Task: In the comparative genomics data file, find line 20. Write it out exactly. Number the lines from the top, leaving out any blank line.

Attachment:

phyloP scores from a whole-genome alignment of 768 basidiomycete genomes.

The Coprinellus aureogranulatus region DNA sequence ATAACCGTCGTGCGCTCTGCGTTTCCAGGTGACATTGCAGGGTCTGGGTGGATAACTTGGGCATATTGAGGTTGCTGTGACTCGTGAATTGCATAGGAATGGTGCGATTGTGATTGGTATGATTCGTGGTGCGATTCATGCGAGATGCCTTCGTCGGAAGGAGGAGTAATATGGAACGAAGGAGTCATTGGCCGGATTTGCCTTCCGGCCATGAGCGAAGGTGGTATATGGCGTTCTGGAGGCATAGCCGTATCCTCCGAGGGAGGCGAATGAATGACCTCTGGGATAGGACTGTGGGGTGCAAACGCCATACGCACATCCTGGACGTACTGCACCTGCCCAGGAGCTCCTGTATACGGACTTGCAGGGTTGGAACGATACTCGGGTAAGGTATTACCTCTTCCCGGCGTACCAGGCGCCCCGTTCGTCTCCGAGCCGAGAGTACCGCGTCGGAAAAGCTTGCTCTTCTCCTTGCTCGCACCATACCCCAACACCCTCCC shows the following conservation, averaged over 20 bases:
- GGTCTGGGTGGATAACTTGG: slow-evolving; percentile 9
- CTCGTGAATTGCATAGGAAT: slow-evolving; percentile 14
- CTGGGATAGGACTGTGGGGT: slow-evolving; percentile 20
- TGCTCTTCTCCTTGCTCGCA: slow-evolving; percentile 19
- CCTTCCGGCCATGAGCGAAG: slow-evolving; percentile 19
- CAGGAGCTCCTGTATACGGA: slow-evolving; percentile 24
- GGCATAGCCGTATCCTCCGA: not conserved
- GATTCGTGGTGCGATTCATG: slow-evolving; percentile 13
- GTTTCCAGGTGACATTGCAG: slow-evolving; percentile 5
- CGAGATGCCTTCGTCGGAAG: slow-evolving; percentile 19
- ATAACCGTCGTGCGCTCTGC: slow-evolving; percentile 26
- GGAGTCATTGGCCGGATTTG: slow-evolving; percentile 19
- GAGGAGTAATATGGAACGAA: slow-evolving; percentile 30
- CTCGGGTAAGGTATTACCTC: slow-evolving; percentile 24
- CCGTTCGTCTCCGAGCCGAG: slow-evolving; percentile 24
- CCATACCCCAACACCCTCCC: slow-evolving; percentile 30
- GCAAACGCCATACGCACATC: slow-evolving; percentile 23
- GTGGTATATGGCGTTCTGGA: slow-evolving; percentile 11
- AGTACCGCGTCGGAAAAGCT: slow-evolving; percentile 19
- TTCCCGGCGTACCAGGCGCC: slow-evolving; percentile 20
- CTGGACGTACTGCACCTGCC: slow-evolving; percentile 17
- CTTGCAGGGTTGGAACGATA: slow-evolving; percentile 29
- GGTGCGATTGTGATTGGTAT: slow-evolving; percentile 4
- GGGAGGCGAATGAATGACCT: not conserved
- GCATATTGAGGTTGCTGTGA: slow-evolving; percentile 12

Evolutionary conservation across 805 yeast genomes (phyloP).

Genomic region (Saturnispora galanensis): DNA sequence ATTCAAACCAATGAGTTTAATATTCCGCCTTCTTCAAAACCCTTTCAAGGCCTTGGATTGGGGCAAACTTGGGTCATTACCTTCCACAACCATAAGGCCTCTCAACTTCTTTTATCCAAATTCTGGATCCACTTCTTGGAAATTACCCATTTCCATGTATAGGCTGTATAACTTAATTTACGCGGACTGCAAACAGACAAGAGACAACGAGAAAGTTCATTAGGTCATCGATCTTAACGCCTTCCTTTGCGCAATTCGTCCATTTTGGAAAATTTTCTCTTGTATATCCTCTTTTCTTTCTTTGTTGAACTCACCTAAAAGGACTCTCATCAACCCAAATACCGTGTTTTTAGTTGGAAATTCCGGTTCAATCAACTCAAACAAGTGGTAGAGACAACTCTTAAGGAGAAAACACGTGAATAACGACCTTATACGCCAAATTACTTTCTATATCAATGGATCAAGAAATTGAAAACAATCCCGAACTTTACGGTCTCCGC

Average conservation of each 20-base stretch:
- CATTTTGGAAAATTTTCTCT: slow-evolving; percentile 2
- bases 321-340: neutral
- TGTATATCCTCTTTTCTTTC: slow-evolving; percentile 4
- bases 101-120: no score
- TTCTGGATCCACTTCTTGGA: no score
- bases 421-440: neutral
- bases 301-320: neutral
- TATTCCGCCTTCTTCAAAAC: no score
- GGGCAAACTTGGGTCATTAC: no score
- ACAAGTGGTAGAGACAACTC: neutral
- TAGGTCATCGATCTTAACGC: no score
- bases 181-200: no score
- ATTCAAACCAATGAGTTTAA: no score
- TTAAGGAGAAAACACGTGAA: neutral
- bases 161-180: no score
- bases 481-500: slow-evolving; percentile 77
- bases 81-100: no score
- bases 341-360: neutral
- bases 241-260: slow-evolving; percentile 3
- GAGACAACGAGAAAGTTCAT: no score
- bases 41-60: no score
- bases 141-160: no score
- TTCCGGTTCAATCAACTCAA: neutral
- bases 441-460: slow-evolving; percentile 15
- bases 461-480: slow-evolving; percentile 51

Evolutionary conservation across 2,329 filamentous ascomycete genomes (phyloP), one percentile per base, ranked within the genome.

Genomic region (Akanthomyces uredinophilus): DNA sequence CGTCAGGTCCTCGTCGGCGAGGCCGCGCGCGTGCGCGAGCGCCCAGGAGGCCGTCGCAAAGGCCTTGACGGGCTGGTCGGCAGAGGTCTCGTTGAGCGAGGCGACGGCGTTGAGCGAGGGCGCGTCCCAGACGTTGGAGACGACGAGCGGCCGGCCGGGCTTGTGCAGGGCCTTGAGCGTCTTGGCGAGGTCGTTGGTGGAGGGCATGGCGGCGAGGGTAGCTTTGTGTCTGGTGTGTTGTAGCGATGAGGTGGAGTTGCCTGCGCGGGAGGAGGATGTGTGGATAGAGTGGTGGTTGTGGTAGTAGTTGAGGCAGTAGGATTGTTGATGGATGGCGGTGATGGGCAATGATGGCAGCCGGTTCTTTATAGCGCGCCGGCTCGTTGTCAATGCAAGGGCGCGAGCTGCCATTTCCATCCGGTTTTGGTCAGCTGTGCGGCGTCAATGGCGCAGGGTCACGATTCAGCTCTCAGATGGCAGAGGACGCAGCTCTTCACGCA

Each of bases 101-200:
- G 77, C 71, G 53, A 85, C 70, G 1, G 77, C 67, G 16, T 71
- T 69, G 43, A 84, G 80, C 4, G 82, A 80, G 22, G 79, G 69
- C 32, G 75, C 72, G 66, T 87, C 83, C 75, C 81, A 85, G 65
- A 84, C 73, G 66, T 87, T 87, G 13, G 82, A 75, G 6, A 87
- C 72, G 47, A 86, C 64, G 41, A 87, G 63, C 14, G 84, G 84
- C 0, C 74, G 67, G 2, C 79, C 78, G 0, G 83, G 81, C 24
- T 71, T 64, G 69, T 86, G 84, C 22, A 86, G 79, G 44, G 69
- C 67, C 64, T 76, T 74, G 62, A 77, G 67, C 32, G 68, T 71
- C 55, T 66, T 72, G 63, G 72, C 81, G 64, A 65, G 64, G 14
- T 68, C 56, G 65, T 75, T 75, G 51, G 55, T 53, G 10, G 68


- GTGGTATATGGCGTTCTGGA: slow-evolving; percentile 11